The Greens have policy going into the State Election for 17 smallish tram extensions.
Mostly they make a lot of sense — extending many tram routes from their current outer termini in the middle of nowhere (a hangover from when trams and railways competed) to a more logical point such as a nearby railway station or shopping centre. This helps ensure both ends of those routes go to somewhere useful: a traffic generator such as Chadstone, or providing better connections on the public transport network.
The only one I’m doubtful about is extending route 82 from Footscray to the City. Given the route would go through the mostly empty port area, I don’t see the point, as passengers for the city have some of Melbourne’s most frequent trains (which are faster) or some of Melbourne’s most frequent buses to get them there. Personally I wouldn’t see it near the top of my wish list until there’s some redevelopment around the port.
But in any case, the Greens’ estimate for all this was $840 million.
Wednesday’s Herald Sun savaged it, comparing costs with brand new light rail networks interstate such as the Gold Coast Light Rail system, and extrapolating a per-kilometre cost. The problem is they forgot about new system establishment costs such as depots and fleets aren’t applicable to short extensions to existing systems.
They came up with a figure of $4.7 to $6.9 billion. They used that and other estimates as the basis of an editorial accusing the Greens of threatening the state’s economic stability if they won the balance of power.
The Greens had submitted their policy to the Department of Treasury and Finance for an independent estimate. DTF published that yesterday afternoon (along with a bunch of others). It came out at $1.36 billion. Not as optimistic as the Greens, but a long way from the Herald Sun estimate.
The full DTF document is worth reading for future reference: in summary it says tram lines should cost in the region of $15 million per kilometre, with additional costs for platform stops ($1.7m each), works for major intersections ($2.8m each), substations (for extensions over 5 kilometres $5m each) and terminus works ($5m each).
Update 20/11/2014: Greg Barber points out that DTF said there would be cost savings if multiple projects were implemented:
@danielbowen "DTF notes that efficiencies in the packaging and procurement works may reduce the (cost)" Yeah I reckon cheaper by the dozen.
— Greg Barber (@GregMLC) November 19, 2014
18 replies on “Tram extensions: Not as expensive as some claim #VicVotes”
The Hun clearly has no credibility on transport. It’s desperate attempts to polish the East West Link turd should now be seen for what they are – partisan barracking for a government in the pockets of developers.
Comments on some of the extensions:
Footscray – Your blog post neglects the fact that the tram would link Footscray with Docklands, something the train doesn’t do currently. A tram extension along Footscray road might allow for the bus service to be removed, and those resources used to boost the remainder of the bus route between Sunshine and Footscray. Would I provide this extension if I had an opportunity? Absolutely. But it would not be my priority and I’d consider several of the other suggestions before it.
Park Street – Seems completely pointless, considering that route 1 runs into the city along Sturt Street. Fulfilling this link would require a massive reallocation of routes and resources. I believe this one is completely unnecessary.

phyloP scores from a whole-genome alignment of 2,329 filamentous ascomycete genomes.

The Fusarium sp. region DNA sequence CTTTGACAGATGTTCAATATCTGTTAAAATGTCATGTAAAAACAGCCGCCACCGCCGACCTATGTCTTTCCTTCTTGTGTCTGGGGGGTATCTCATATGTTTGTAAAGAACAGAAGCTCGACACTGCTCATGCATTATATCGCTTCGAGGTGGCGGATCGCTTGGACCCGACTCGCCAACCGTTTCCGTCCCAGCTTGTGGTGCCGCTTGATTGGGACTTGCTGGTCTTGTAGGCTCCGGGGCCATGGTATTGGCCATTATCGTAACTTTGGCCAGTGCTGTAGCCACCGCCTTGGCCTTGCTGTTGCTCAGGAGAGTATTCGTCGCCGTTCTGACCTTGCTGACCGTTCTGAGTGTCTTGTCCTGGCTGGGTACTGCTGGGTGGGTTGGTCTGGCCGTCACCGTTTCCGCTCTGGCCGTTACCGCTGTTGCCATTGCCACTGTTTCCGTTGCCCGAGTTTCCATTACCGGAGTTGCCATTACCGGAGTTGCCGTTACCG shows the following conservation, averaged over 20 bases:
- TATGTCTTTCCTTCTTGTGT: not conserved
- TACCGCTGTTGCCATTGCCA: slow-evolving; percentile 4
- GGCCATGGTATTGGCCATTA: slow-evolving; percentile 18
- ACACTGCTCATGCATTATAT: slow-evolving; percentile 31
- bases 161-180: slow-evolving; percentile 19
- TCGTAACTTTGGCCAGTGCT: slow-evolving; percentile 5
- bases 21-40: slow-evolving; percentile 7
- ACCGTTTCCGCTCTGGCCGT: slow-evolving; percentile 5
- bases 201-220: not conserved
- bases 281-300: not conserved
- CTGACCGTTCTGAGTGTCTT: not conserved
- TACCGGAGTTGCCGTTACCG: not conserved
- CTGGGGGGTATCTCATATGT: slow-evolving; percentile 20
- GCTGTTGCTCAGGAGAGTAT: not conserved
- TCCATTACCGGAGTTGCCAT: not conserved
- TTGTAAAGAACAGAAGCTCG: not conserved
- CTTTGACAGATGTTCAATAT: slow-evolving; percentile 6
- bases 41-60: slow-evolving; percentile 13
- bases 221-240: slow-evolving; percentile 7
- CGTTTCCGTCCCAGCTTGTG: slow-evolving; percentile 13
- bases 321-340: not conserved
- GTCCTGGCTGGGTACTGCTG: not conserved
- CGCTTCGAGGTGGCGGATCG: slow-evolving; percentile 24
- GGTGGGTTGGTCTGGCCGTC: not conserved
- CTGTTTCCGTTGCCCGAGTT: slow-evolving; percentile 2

Gowrie – Also pointless. Catchment along this route predominately only exists along one side of the proposed route. Also completely duplicates a train line. This would be better serviced with improvements to local buses between this area and Coburg on the routes 530 and 531.
The others are worthy extensions and should all happen. I would love to see this plan get up.
What’s the intention of the St Kilda Rd to Park St link? It seems to indicate that it’s currently a single, crooked route, but it’s actually lines 1 and 55, going in completely different directions, and then the map is labelled with route 5, which doesn’t travel over either of these paths…
The idea of the Park Street link is to enable a cross-suburban route from Toorak/South Yarra over to South Melbourne (either to the beach or to the western side of the CBD I guess), so more of those types of trips can be done more quickly, without going via the city.
Yeah I agree with the point on Gowrie, I’m not sure I understand the logic there.
That’s an “interesting” route for the extension of the 3 to Chadstone, looping around so as to go via Warrigal Rd……
Daniel, re: Park Street, of course! Didn’t think of that. I should have, given that there was a plan some time back regarding a re-organisation of tram routes which involved sending the route 5 tram into the city via Park St and Clarendon St. Totally forgot about this, but it’s a good example of what Park Street could achieve. Point taken.
The costs seem small for the benefit. Surprising no one has thought of those extensions before.
It partly depends on whether you lump a bunch of roadworks (ie. widening the associated road) in with the cost and build those overengineered superstop things. I actually think the Green estimate is a bit on the high side for the tram gap-filling program, if they were just done as conventional tram extensions.
When framed against the Hun’s estimate it looks like a big “win”; but DTF is saying the real cost is 62% higher than what the Greens claim. That’s a pretty big difference and reminds us all not to take party political promises at face value.
But having said that, I don’t have much confidence in DTF’s estimate. Looks like a rushed compliance exercise with little real analysis.
Not all of the extensions are small. Seven are 4 km or longer and three of those are 6 km or longer (Vermont Sth to Knox is 7 km). Only three are less than 2 km. For context, the new Gold Coast and proposed Canberra and Sydney lines are circa 12 km each.
Extending an existing network no doubt provides some cost savings compared to a completely new system, but I’d like to know how Melbourne’s network can be increased by 56 km in total (circa 22% increase) and yet no additional trams are supposedly required?